Background to marketing of overseas funds
On 11 March, the Treasury published its proposals which will regulate the marketing of overseas funds in the UK post Brexit https://www.gov.uk/government/consultations/overseas-funds-regime-a-consultation The new regime would take effect for existing EU funds after the existing temporary regime expires. The temporary regime will become effective at the end of the Brexit Transition period. The Treasury Consultation notes that as of January 2020 over 8,000 funds had applied to take advantage of the temporary permission regime. In effect the Treasury are proposing two regimes. One for overseas investment funds and one for money market funds.
How the regime will work
The regime will focus on equivalence and whether a country has an equivalent level of protection to the UK. This will determine if retail investment funds and money market funds (“MMF funds”) may be marketed in the UK. For retail investments funds, equivalence will mean that operators can market funds to all investors. In the case of MMFs, there will be different regimes to allow promotion to retail and professional investors. The FCA will take the lead in determining equivalence.
Basis for equivalence.
There are two conditions set for an equivalence determination to allow the marketing of overseas funds. Firstly, the Treasury must be satisfied that the regulatory regime of the other country meets the required standard on an outcomes basis. This means overseas regulatory and supervisory regimes will be assessed against the regulations that apply to comparable UK authorised funds. This is intended to ensure that:-
- with respect to retail funds, the regulatory regime must achieve at least equivalent investor protection to comparable UK authorised funds;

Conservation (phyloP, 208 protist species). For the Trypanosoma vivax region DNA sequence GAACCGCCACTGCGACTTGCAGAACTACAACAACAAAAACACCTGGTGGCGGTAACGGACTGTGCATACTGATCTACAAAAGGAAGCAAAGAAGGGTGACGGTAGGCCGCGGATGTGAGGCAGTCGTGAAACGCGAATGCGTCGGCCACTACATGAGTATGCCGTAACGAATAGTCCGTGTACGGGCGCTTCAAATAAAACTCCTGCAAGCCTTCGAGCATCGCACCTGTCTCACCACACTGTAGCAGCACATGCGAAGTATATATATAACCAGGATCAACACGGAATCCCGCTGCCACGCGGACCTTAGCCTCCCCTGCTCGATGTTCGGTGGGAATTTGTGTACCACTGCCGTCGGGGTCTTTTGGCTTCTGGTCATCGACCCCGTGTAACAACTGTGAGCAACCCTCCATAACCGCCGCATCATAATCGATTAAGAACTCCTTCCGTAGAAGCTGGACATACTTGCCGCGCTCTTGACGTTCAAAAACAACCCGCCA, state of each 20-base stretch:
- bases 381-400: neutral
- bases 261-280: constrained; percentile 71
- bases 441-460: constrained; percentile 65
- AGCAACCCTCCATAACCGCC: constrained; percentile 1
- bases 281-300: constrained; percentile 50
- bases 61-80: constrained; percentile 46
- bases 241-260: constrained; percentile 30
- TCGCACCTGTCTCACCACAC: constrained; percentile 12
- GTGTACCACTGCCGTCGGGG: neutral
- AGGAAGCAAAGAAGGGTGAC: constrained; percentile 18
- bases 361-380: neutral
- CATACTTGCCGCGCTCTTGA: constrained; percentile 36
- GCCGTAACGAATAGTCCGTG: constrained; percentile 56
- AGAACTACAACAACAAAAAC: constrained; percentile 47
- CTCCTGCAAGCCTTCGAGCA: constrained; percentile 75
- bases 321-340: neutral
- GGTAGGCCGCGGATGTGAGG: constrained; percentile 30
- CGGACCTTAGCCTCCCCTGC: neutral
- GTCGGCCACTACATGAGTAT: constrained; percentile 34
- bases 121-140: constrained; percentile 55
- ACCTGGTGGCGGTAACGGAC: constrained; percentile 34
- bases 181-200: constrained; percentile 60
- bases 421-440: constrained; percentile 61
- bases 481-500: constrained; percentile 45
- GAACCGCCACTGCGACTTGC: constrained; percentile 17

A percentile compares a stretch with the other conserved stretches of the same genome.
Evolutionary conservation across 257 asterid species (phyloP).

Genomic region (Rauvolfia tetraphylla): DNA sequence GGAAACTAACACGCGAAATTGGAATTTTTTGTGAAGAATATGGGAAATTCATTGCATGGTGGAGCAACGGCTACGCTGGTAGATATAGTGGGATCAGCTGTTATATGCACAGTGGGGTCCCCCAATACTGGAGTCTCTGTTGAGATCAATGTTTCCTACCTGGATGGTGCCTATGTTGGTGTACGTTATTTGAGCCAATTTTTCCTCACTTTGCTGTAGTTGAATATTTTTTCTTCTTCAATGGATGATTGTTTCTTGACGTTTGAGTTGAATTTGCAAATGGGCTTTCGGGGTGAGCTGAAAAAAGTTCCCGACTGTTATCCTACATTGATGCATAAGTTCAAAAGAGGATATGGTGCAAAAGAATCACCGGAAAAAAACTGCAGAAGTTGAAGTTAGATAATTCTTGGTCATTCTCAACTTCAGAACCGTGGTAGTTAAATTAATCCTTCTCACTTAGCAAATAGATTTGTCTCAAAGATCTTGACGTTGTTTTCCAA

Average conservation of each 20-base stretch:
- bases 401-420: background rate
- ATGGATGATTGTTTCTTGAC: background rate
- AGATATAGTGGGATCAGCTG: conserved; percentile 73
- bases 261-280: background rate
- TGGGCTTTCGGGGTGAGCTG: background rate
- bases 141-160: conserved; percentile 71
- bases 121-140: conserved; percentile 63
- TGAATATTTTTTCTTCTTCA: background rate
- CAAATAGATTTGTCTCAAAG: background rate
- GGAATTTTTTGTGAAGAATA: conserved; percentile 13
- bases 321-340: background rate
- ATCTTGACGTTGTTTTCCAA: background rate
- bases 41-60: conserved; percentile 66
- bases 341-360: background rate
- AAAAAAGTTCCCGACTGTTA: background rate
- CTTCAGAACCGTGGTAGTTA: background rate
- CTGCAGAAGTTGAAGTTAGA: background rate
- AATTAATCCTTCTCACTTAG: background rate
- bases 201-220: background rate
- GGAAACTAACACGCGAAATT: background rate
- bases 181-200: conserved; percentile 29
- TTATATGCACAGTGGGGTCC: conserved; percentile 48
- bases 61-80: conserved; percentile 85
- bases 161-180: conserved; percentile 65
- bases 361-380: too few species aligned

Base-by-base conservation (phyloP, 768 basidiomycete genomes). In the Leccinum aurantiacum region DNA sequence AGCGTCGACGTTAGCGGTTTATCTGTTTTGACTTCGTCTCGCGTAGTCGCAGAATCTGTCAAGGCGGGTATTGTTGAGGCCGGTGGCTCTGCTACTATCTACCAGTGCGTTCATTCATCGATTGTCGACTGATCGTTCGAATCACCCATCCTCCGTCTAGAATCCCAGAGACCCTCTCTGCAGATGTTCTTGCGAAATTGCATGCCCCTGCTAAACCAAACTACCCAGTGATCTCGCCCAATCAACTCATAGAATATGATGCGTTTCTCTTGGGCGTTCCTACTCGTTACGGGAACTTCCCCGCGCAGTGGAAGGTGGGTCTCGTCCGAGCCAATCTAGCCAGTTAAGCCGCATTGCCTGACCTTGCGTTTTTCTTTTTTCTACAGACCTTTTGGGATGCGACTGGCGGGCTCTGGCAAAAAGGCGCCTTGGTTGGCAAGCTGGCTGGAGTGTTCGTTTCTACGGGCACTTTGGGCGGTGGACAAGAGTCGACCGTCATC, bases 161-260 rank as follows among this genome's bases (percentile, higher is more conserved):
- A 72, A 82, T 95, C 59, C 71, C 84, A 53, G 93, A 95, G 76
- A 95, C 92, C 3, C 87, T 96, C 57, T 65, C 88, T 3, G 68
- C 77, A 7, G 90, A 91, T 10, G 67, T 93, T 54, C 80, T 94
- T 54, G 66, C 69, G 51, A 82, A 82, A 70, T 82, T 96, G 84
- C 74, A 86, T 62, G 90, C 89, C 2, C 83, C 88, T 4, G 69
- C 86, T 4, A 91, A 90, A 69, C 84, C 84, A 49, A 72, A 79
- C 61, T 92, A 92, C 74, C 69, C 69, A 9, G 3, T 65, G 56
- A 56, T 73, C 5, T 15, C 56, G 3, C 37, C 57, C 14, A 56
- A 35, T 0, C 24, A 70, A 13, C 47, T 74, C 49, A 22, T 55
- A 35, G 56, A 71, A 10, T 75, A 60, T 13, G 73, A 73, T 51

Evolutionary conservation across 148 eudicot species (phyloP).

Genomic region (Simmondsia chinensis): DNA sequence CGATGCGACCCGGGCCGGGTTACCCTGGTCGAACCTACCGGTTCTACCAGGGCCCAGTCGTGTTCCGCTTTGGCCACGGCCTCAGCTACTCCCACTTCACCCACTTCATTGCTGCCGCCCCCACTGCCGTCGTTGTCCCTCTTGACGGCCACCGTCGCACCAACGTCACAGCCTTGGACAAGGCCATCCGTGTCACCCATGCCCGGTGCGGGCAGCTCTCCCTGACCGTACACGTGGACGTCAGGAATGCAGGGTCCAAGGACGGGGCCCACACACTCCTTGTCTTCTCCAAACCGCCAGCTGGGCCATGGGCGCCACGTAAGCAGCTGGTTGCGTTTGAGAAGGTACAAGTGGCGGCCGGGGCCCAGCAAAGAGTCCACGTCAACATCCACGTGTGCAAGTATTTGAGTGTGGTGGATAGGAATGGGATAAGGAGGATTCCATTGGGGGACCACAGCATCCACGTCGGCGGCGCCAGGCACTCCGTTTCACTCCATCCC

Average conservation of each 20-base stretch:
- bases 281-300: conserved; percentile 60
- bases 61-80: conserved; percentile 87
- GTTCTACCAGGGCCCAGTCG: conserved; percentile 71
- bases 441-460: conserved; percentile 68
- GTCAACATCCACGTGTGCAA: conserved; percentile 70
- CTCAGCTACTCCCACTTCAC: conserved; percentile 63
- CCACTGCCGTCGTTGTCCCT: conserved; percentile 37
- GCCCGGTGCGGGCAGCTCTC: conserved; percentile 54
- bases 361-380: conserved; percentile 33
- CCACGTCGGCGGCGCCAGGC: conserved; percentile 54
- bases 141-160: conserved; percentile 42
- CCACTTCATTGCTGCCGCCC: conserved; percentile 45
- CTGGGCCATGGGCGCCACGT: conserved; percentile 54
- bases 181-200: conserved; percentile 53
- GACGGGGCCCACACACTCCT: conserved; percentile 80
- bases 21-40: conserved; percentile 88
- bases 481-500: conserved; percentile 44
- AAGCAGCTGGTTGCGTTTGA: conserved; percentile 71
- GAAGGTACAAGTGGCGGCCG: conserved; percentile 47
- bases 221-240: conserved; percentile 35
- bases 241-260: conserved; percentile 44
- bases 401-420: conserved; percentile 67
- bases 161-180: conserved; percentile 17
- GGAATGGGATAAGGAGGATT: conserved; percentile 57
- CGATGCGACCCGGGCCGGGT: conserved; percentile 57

- with respect to MMFs, the regulatory regime must be at least equivalent to the regulations that apply to UK MMFs.
Secondly, the Treasury needs to satisfy itself that there will be adequate supervisory co-operation agreements. These arrangements will apply between the competent authorities of the overseas jurisdiction and the FCA.
However, the Treasury may require that despite an equivalence determination, certain categories of funds meet additional requirements. These “additional requirements” will depend on the type of fund and will not apply to all retail funds. The Treasury notes that this may be used to ” refine the equivalence determination, addressing potential inconsistencies that have been identified when compared to the UK regime.”
In making an equivalence determination, HM Treasury will also be able to take other factors into consideration. These factors include potential impacts on UK financial stability, market integrity, competition and preventing financial crime.
Role of FCA in marketing of overseas funds
If a jurisdiction meets the equivalence determination, individual retail investment funds will need to register with the FCA. However, the registration process should be simple and straightforward. It will not be reviewing the role of the overseas regulator. The FCA will have a greater role in enforcing the “additional requirements” specified. The FCA will also have information gathering powers and the power to suspend or revoke rights.
Specific regime for MMFs
In the case of MMFs, a different regime will apply depending on the target market.
MMFs that are structured as retail funds and wish to market to both retail and professional clients should:
- be located in a country with equivalence determinations for both MMFs and retail funds and register for recognition under the same regime for retail investment funds.
- be located in a country with an equivalence determination for MMFs and be recognised under section 272 of FSMA. A recognition path that already exists.
In the case of MMFs marketed to professional funds, if there is an equivalence determination then they will notify using the National Private Placement Regime.
Firms which are marketing in the UK will need to comply with disclosure obligations, maintenance of investor facilities and reporting obligations to the FCA. Operators of overseas funds will not qualify as authorised persons for the purposes of the UK financial promotion regime. Therefore an authorised person in the UK must issue or approve financial promotions.
The FCA is considering whether investors should have a right to complain to the Financial Ombudsman, effectively bringing the overseas funds into that regime. The alternative under consideration is that investors use any dispute resolution procedure available in the home country. In the latter case, complaints relating to distribution activities in the UK would continue to be dealt with by Financial Ombudsman.
On March 31, 2020